In Their Own Words: 23andMe’s Olivia Luna ’20 on Gaining the Courage to Click “Send”

As a recruiting coordinator, Luna helps the DNA testing company secure top talent. It’s a role she might not have pursued at all, she says, if Saint Mary’s professors hadn’t encouraged her “to step outside my comfort zone.”

by Hayden Royster, Staff Writer | March 21, 2024

In Their Own Words is a series in which we introduce you to the Gaels you need to meet—students, alums, faculty, and staff—and let them tell their stories, in their own words.

Meet Olivia Luna ’20: a lifelong Bay Area resident with a BS in Marketing from SMC. Since 2021, she has worked as a Recruiting Coordinator for 23andMe, helping secure top talent for the world-renowned DNA testing company. 

East Palo Alto pride

I was born and raised in East Palo Alto, where I live now. It’s different from the place everyone knows about—Stanford, tech companies, and all that. My hometown is actually a much smaller city, separated from Palo Alto by the 101 Freeway overpass. The community is largely low-income, predominantly Black and brown. 

My dad is originally from the state of Michoacán in Mexico, as are many of my East Palo Alto neighbors and friends. The family of my boyfriend Sergio Pimentel ’21 is, too. When I visited Michoacán for the first time in 2017, it was like getting to know where we all came from.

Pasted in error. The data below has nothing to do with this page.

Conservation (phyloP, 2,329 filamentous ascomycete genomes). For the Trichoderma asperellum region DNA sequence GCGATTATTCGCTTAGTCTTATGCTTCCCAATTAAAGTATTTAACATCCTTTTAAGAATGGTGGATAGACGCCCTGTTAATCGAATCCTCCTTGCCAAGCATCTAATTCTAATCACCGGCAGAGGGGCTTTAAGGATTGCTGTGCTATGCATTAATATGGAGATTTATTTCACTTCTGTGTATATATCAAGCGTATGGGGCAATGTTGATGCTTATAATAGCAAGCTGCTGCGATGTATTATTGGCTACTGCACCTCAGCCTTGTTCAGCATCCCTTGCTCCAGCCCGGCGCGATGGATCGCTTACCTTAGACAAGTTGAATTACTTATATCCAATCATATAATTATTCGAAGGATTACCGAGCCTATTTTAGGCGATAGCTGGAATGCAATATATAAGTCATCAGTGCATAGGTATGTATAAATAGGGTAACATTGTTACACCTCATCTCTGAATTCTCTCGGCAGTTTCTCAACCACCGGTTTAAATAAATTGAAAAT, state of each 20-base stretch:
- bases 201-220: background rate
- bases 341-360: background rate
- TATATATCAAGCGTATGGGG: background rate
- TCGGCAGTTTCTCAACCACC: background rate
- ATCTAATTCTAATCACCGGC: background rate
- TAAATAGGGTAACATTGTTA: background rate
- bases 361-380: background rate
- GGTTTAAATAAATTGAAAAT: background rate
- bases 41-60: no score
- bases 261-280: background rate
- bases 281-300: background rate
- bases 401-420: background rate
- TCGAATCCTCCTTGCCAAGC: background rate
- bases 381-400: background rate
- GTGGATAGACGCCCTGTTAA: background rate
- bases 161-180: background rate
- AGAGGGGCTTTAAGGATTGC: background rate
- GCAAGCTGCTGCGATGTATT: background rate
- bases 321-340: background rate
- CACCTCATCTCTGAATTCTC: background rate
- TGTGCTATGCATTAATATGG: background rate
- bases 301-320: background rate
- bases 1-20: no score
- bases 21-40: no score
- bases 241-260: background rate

I grew up going to the Boys and Girls Club of Peninsula, from kindergarten up until senior year. The club exists to support at-risk kids in the West and South Bay. In high school, for instance, they partnered me with a volunteer who walked me through the entire college application process. Now that I've graduated, I get to mentor current students. It’s pretty cool. 

Olivia Luna on campus with her dog
Home away from home: Olivia Luna on Saint Mary's campus with the family dog Zapata / Photo courtesy Olivia Luna

The road to Saint Mary’s

From a young age, I knew my family wanted me to go to college. My grandparents moved here for a better life, you know? So that was instilled in me. Another factor, too, was that I was born with cerebral palsy. Some people can graduate high school and go into hands-on, labor-intensive work, but I knew I couldn’t do anything physical. I needed to go to college.